Exercise 1.31 asks us to write a

`product`

procedure (analogous to `sum`

) that computes the product of a function at points over a given range. We need to show how to define `factorial`

in terms of the new `product`

procedure, and use `product`

to compute approximations to π using the following formula:Finally, if our

`product`

procedure is recursive, we need to write an iterative version, and vice versa.Since summing a series and multiplying a series are extremely similar ideas, it's not surprising to find that it's very simple to modify

`sum`

to produce `product`

. Let's use the recursive version from exercise 1.29 first.`(define (sum term a next b)`

(if (> a b)

0

(+ (term a)

(sum term (next a) next b))))

The

`product`

procedure really only needs to perform a different operation and end on a different value than `sum`

. The last step (when a > b) should be to multiply by 1 instead of adding 0.`(define (product term a next b)`

(if (> a b)

1

(* (term a)

(product term (next a) next b))))

We can test this out by implementing

`factorial`

in terms of `product`

using the `identity`

and `inc`

procedures that we've used before.`(define (identity x) x)`

(define (inc x) (+ x 1))

(define (factorial x)

(product identity 1 inc x))

> (factorial 3)

6

> (factorial 4)

24

> (factorial 5)

120

> (factorial 10)

3628800

> (factorial 20)

2432902008176640000

The next test is to approximate π using something called Wallis' product or the Wallis Formula. (Lucky for us that mathematicians have already expressed this as the product of a series, saving us the work of coming up with a function for generating the terms.)

We'll multiply the product on the right hand side by the denominator on the left hand side so our procedure will just approximate π directly.

`(define (wallis-pi n)`

(define (term x)

(/ (* 4.0 (square x))

(- (* 4.0 (square x)) 1)))

(* 2.0 (product term 1 inc n)))

> (wallis-pi 10)

3.0677038066434994

> (wallis-pi 100)

3.133787490628163

> (wallis-pi 1000)

3.1408077460304042

> (wallis-pi 10000)

3.1415141186819313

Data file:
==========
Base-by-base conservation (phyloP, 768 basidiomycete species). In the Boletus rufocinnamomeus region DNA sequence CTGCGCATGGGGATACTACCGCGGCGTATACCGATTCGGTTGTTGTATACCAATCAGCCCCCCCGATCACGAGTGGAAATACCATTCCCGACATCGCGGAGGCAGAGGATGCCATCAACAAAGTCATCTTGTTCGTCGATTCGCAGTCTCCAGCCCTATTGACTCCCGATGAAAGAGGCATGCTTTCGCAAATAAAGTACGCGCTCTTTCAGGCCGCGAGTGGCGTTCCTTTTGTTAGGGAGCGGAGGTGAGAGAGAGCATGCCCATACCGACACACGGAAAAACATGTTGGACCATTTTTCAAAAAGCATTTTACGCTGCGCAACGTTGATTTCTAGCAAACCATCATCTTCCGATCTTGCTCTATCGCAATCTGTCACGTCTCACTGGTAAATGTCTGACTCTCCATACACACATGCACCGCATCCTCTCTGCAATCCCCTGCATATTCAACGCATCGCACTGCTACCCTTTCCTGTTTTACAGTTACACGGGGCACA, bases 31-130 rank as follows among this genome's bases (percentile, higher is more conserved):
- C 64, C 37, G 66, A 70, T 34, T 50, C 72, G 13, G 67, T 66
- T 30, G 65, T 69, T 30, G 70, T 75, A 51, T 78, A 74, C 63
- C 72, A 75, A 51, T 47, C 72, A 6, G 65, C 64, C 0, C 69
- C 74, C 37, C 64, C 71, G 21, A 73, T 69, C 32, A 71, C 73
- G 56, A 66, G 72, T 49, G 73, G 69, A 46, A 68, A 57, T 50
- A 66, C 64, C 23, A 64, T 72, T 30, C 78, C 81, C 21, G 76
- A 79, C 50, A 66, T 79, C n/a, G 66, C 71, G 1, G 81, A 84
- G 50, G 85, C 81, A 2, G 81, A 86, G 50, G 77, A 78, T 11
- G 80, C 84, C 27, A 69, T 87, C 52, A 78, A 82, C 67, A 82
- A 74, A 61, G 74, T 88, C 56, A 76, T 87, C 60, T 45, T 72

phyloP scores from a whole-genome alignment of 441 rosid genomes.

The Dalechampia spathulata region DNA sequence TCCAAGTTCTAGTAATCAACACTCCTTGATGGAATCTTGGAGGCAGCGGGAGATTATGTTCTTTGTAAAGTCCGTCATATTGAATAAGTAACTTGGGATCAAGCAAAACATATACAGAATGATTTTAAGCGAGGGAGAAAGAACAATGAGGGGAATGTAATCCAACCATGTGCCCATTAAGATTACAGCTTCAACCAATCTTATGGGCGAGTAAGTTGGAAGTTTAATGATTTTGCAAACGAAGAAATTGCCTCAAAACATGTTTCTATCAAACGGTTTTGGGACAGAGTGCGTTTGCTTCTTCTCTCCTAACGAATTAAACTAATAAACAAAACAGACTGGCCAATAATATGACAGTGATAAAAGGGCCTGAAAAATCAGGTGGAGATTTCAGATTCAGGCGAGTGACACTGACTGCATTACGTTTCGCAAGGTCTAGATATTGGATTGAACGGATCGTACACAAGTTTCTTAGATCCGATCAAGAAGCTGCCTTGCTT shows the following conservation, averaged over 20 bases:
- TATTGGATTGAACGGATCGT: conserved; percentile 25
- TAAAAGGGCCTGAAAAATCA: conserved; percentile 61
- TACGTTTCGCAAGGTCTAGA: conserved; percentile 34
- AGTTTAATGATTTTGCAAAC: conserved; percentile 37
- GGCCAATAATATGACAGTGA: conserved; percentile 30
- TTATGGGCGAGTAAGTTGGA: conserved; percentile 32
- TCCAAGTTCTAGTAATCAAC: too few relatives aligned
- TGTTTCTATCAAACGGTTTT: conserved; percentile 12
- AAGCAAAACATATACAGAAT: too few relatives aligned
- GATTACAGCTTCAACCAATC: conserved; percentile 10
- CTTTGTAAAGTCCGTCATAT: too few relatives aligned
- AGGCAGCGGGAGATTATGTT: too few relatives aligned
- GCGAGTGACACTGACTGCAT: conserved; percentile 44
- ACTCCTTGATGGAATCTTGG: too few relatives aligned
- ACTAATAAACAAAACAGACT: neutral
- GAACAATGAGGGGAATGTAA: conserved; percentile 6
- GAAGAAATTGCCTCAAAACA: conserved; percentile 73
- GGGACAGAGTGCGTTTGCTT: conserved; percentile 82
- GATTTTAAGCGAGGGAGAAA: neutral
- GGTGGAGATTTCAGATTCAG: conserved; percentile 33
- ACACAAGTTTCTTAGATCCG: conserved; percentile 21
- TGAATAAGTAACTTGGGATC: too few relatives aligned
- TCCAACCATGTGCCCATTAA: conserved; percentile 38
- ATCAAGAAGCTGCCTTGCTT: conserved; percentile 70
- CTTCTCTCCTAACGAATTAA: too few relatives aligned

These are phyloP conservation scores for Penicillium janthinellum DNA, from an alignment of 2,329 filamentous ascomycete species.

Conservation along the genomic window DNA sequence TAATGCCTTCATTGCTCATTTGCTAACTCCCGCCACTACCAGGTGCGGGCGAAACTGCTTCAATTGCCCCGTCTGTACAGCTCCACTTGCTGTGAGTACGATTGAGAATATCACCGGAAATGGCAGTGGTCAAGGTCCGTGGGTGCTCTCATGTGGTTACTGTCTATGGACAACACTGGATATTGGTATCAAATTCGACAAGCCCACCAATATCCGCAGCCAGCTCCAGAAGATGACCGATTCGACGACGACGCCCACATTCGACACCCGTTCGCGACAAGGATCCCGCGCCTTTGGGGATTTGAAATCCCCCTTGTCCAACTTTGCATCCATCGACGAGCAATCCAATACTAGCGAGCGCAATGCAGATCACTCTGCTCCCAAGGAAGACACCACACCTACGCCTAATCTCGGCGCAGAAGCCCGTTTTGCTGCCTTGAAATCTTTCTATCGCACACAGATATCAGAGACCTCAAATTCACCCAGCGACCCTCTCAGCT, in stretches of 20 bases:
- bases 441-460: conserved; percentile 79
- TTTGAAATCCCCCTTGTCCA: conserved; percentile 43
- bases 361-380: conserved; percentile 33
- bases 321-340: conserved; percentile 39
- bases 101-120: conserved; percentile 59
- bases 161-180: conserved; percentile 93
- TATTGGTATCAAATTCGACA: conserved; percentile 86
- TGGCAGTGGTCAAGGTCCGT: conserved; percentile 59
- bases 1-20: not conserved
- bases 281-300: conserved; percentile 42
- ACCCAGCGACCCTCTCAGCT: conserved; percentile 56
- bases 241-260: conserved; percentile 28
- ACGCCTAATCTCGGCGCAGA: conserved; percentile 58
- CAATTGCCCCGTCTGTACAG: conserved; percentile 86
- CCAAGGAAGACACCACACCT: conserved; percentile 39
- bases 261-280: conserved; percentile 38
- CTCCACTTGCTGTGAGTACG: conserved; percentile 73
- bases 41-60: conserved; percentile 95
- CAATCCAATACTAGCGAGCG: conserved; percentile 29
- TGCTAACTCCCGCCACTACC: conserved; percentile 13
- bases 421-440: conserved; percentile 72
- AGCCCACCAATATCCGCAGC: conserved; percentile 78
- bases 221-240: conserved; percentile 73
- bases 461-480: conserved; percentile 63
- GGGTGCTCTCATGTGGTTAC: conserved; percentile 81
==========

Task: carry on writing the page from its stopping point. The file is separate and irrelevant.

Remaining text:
Since our

`product`

procedure is implemented recursively, we need to show an iterative version. We can go back to the iterative `sum`

procedure for inspiration.`(define (sum term a next b)`

(define (iter a result)

(if (> a b)

result

(iter (next a) (+ (term a) result))))

(iter a 0))

Again, there are very few changes required to transform this procedure.

`(define (product-iter term a next b)`

(define (iter a result)

(if (> a b)

result

(iter (next a) (* (term a) result))))

(iter a 1))

You can plug

`product-iter`

into the `factorial`

and `wallis-pi`

procedures above to verify that they give the same results.The similarities between our two versions of

`sum`

and `product`

is no accident. This section of SICP is all about higher-order procedures, so in the next exercise we're going to see how pull the similarities out of these procedures into something even more abstract.Related:

For links to all of the SICP lecture notes and exercises that I've done so far, see The SICP Challenge.

## 3 comments:

Hi Bill,

I've made another solution. There you go:

(define (pi4 n)

(define (term k)

(if (even? k)

(/ (+ 2 k) (+ 1 k))

(/ (+ 1 k) (+ 2 k))

))

(product term 1 inc n))

This is actually the correct implementation to the SICP provided formula.

Here's an alternative approach:

This is recognizing that if we factor out the first 2 in the numerator we are left with a series of square terms that are offset by 1 (4^2/3^2)*(6^2/5^2). One thing to be mindful of, is that this will add one too many terms in the numerator x in this case) so we need to divide by it (e.g. Notice in the book the 8 in the numerator is not squared). The last term definition just handles the cases where x is odd where we end up with the same multiplication but need to divide by one plus x.

(define (pi-prod x)

(define last-term

(if (even? x)

x

(+ x 1)))

(define (pi-term a)

(/ (sqr (+ a 1))

(sqr a)))

(define (pi-next a)

(+ a 2))

(/ (* 2 (product pi-term 3.0 pi-next x)) last-term))

Evaluating (* 4 (pi-prod 10000)) gives us 3.1417497371492993

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